Small Study Offers Hope That Drug Could Help Stabilize Alzheimer’s Disease
Researchers are reporting that Gammagard, made by Baxter International Inc., might help stabilize Alzheimer’s disease for as much as three years. The findings from the small study were presented at the Alzheimer’s Association International Conference in Vancouver, British Columbia. The evidence is weak and in only four patients, making the study was far too small to prove the treatment works, but it does provide hope that an effective treatment may be found.
There is a great need for an effective treatment. Alzheimer’s is the most common type of dementia. About 35 million people worldwide have dementia. About 5 million people have Alzheimer’s in the U.S. Current medicines, such as Aricept and Namenda, can only temporarily ease symptoms. There is no known cure.
Gammagard is intravenous immune globulin, or IVIG – multiple, natural antibodies culled from donated blood. IVIG is generally used to treat immune system and blood disorders. In Alzheimer’s patients, these antibodies may help remove amyloid, the sticky plaque that clogs patients’ brains, reducing their memory and ability to think.
Doctors say that four patients who have been receiving the highest dose of Gammagard in the study during the past three years showed no decline on memory and cognition tests. A dozen others didn’t fare as well on different doses or shorter treatment times. A similar study involving 400 patients will provide results within a year.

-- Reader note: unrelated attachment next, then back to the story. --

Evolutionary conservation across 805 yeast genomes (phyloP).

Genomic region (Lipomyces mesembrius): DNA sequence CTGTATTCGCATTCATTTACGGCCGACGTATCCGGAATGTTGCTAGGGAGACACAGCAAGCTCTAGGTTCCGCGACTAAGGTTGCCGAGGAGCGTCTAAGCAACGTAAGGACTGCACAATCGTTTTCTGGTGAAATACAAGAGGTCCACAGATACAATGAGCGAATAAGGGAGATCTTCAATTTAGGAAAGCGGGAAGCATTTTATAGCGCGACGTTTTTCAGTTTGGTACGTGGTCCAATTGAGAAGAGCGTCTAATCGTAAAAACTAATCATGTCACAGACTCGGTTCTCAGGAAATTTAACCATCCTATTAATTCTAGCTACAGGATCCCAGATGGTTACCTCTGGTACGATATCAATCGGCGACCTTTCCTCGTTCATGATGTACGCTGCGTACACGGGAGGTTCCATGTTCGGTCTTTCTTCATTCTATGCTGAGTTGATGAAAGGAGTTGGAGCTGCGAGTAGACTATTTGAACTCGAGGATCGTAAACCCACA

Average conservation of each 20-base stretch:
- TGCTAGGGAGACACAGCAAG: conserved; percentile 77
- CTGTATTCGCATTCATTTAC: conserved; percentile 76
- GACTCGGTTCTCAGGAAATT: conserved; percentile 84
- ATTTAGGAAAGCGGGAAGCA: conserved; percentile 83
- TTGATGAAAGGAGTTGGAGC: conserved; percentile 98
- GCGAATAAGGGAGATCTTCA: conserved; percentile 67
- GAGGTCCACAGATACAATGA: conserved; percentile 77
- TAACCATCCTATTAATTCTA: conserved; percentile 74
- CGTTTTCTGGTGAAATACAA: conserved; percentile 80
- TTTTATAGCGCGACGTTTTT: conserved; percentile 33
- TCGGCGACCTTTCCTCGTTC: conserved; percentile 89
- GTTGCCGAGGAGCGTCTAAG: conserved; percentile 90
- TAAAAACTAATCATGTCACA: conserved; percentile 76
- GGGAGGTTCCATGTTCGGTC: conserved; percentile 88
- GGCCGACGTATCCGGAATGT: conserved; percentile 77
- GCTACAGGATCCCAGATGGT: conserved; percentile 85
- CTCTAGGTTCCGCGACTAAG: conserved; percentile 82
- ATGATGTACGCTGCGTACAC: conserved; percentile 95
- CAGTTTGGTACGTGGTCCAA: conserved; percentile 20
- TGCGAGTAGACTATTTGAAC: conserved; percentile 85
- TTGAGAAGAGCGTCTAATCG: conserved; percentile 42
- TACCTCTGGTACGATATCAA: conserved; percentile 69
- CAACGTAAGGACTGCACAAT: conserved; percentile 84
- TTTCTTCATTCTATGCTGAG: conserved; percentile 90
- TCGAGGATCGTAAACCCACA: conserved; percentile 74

William Thies, the association’s scientific director, said, “It’s tantalizing. If you were to pick out four people with Alzheimer’s disease, the likelihood that they would perform the same on standardized tests three years later is very, very tiny.” Since patients typically go from diagnosis to death in eight years, to be stable for three years “is a long time,” he said. He continued, “We shouldn’t get euphoric and we shouldn’t get unreasonable enthusiasm, but this is a positive piece of data.”
Other medical professionals have warned against over-optimism on these early results. Many drugs tested previously looked promising until they were tested in large, definitive studies. Dr. Reisa Sperling, a neurologist at Brigham and Women’s Hospital in Boston, said, “That’s the only way we can get data we can really rely on.
Trackback from your site.